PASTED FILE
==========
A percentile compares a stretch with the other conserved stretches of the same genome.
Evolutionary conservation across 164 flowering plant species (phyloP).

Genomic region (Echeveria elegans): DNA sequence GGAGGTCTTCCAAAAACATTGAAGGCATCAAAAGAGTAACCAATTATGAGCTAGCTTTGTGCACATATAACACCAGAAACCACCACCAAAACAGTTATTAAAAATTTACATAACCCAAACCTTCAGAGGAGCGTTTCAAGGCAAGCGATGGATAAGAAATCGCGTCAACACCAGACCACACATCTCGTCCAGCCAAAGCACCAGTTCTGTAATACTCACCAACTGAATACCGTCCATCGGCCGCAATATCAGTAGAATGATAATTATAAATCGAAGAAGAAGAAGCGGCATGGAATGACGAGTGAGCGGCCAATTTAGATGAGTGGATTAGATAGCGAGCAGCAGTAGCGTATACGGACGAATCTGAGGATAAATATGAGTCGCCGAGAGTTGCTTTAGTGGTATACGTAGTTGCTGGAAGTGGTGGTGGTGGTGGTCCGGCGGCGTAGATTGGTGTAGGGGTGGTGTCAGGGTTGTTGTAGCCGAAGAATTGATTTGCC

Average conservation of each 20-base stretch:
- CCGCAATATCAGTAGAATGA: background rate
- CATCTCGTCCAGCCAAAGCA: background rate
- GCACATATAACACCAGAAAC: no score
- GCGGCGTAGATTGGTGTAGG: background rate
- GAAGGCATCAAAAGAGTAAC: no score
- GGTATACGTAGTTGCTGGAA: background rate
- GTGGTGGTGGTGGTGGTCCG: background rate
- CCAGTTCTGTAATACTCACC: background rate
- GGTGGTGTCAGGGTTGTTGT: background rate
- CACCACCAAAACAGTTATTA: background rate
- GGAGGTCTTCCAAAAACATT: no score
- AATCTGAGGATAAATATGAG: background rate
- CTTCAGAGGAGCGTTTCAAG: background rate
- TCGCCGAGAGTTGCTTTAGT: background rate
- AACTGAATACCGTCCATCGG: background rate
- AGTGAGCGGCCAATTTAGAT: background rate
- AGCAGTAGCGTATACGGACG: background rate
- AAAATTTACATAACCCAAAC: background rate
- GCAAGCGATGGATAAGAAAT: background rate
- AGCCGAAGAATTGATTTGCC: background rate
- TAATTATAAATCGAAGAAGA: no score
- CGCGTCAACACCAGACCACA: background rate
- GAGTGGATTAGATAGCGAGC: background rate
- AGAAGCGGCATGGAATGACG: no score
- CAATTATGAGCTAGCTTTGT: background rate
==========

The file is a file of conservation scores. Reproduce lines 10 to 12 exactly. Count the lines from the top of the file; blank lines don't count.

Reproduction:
- GGTATACGTAGTTGCTGGAA: background rate
- GTGGTGGTGGTGGTGGTCCG: background rate
- CCAGTTCTGTAATACTCACC: background rate